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Ex-Rochdale Trader Arrested in Apple Stock Case

A former trader with Rochdale Securities LLC was charged with wire fraud in connection with an unauthorized $1 billion purchase of Apple Inc. (AAPL) stock that backfired, costing his company $5 million, the U.S. said.

David Miller, 40, appeared before U.S. Magistrate Judge Holly Fitzsimmons in Bridgeport, Connecticut, yesterday after surrendering to the Federal Bureau of Investigation, prosecutors said. He was released on $300,000 bail, they said.

The Stamford, Connecticut-based brokerage has been struggling to survive and hold on to its staff after Miller’s trade, made about the time of the Cupertino, California-based technology company’s October earnings release.

“As is so often seen in these types of cases, the alleged criminal conduct of Miller was for personal gain at the expense and detriment of others,” FBI agent Kimberly Mertz said yesterday in a statement. “Manipulating and orchestrating stock transactions in such a manner is a very serious criminal offense and its impact can be both devastating and lasting.”

Wire fraud carries a maximum sentence of 20 years in prison, according to prosecutor.

Kenneth “Casey” Murphy, Miller’s lawyer at Simon & Partners LLP, declined to comment in an e-mail.

Photographer: Angel Navarrete/Bloomberg

The government alleged Miller misled the brokerage on Oct. 25 by placing an order for 1.6 million shares of Apple that he said was for a customer. The customer claimed to only have sought 1,625 shares, according to the complaint. Close

The government alleged Miller misled the brokerage on Oct. 25 by placing an order for... Read More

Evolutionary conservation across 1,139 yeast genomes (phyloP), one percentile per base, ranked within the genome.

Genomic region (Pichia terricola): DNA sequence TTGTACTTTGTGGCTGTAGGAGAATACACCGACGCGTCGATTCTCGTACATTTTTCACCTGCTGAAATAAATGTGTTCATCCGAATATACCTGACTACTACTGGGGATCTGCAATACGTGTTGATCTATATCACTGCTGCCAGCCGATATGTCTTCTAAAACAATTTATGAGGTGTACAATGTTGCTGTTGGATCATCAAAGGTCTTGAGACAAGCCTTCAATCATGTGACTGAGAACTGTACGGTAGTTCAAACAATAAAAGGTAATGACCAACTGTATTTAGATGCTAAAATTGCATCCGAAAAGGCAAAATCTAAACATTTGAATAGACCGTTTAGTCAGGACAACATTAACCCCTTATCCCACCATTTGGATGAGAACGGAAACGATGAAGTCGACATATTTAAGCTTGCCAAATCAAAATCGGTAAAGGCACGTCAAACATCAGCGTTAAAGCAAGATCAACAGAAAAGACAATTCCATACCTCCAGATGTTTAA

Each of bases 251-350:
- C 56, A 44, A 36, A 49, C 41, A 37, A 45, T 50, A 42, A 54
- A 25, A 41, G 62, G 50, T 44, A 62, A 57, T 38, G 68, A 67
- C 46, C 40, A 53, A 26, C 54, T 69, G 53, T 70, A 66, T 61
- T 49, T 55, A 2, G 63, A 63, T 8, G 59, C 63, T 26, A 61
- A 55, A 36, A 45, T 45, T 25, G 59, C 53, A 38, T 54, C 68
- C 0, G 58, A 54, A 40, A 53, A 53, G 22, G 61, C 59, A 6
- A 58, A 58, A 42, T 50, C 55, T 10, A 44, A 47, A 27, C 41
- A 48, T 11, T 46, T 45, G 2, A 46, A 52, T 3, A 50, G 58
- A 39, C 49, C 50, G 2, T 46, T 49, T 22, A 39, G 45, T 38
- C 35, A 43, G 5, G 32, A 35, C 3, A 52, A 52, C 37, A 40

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Photographer: Angel Navarrete/Bloomberg

The government alleged Miller misled the brokerage on Oct. 25 by placing an order for 1.6 million shares of Apple that he said was for a customer. The customer claimed to only have sought 1,625 shares, according to the complaint.

Rescue Sought

Rochdale’s executives are seeking a deal to rescue the 37- year-old firm, either through a cash injection of about $5 million or a merger with another broker.

The government alleged Miller misled the brokerage on Oct. 25 by placing an order for 1.6 million shares of Apple that he said was for a customer. The customer claimed to only have sought 1,625 shares, according to the complaint. The brokerage was left shouldering a loss on the 1.6 million shares, according to the complaint.

Miller was also accused of misleading another brokerage, which wasn’t named in the complaint, on Oct. 25, causing it to take a short position on 500,000 Apple shares. The brokerage was able to trade out of the position at a profit, according to the complaint.

The case is U.S. v. Miller, 3:12-mj-288, U.S. District Court, District of Connecticut (Bridgeport).

To contact the reporter on this story: Christie Smythe in New York at csmythe1@bloomberg.net

To contact the editor responsible for this story: Michael Hytha at mhytha@bloomberg.net

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